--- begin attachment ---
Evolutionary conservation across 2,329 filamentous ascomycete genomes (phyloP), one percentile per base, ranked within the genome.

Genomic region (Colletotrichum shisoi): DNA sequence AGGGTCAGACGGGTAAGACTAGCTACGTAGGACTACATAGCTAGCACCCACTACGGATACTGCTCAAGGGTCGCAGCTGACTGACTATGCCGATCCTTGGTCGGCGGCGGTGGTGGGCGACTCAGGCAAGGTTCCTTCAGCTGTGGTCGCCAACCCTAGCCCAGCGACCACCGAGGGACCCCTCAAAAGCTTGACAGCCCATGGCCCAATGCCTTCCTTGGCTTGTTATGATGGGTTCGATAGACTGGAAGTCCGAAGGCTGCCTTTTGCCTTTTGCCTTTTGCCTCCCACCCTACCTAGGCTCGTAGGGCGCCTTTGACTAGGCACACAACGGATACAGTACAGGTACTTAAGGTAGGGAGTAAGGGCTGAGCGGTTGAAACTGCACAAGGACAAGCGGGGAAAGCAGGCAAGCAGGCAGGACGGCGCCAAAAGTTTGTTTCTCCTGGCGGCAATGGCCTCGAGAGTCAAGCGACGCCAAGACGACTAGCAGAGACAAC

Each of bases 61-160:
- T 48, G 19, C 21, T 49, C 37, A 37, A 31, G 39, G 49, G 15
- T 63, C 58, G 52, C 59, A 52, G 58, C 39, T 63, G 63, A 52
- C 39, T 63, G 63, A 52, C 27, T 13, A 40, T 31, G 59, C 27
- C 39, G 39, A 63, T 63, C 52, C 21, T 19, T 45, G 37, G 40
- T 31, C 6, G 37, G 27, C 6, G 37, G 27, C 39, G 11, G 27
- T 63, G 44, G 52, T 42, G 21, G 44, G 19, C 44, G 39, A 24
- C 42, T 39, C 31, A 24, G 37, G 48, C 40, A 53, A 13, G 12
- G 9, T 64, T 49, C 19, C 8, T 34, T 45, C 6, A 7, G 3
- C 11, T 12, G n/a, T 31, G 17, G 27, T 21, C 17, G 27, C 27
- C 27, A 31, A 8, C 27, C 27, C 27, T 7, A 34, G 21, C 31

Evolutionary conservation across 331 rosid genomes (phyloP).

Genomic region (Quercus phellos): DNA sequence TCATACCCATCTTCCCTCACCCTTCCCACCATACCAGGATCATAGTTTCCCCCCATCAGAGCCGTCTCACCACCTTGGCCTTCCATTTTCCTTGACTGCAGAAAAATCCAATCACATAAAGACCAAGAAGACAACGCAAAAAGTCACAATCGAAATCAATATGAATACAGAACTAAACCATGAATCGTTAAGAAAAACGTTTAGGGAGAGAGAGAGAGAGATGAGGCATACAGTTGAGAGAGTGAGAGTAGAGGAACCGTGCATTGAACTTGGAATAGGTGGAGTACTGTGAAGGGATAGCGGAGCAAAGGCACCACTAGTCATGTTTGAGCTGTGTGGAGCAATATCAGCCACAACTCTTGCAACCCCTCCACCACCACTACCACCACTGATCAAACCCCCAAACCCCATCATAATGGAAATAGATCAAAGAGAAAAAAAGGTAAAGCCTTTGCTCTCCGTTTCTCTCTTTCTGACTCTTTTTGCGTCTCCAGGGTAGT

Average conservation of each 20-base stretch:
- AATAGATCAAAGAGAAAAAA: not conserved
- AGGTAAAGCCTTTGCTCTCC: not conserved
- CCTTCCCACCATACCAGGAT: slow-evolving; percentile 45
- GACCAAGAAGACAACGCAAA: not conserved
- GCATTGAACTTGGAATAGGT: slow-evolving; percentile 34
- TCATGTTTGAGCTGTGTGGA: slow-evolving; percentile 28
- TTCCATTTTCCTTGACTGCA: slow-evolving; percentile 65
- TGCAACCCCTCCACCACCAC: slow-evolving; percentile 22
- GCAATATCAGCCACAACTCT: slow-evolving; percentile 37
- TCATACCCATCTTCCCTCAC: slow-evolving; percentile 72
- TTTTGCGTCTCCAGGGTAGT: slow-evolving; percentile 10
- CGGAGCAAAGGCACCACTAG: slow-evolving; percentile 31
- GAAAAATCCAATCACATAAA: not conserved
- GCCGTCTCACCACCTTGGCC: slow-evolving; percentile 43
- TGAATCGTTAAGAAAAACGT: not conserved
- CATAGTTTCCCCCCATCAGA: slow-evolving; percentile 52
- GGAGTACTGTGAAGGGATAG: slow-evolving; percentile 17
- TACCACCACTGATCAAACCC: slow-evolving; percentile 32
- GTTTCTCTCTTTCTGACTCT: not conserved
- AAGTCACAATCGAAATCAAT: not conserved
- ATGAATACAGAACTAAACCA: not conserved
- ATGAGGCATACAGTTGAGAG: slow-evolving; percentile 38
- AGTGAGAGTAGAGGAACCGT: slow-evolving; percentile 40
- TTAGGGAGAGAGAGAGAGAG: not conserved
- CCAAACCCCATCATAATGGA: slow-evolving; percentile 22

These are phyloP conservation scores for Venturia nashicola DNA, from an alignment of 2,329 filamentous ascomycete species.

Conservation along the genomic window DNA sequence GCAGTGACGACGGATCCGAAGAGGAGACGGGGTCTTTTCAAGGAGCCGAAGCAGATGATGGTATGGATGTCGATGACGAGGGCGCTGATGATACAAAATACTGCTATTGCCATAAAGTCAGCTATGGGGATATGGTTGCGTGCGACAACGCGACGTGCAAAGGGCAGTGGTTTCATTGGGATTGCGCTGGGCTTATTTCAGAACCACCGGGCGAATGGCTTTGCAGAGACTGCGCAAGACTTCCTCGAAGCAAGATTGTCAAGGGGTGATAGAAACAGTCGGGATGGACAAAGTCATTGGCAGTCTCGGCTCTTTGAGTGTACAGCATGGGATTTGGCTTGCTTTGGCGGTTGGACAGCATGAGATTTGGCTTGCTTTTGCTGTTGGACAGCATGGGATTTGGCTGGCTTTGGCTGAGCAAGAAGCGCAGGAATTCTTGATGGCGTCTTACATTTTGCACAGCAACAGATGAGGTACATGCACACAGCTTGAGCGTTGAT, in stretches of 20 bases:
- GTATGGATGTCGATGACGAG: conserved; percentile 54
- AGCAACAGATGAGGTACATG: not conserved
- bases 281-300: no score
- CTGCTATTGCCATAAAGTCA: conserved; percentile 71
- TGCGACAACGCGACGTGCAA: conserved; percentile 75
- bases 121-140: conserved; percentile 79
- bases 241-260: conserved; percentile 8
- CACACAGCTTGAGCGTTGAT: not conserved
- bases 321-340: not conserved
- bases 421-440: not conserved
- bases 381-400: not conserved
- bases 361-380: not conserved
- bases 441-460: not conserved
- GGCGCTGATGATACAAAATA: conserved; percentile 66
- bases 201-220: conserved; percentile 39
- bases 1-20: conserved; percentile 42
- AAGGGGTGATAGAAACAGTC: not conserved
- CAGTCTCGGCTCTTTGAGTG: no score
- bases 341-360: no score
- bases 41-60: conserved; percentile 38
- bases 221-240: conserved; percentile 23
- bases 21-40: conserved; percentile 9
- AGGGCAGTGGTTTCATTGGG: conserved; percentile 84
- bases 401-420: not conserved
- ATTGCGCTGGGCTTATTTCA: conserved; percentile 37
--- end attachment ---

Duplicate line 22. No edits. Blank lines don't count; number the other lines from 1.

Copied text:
- TCATGTTTGAGCTGTGTGGA: slow-evolving; percentile 28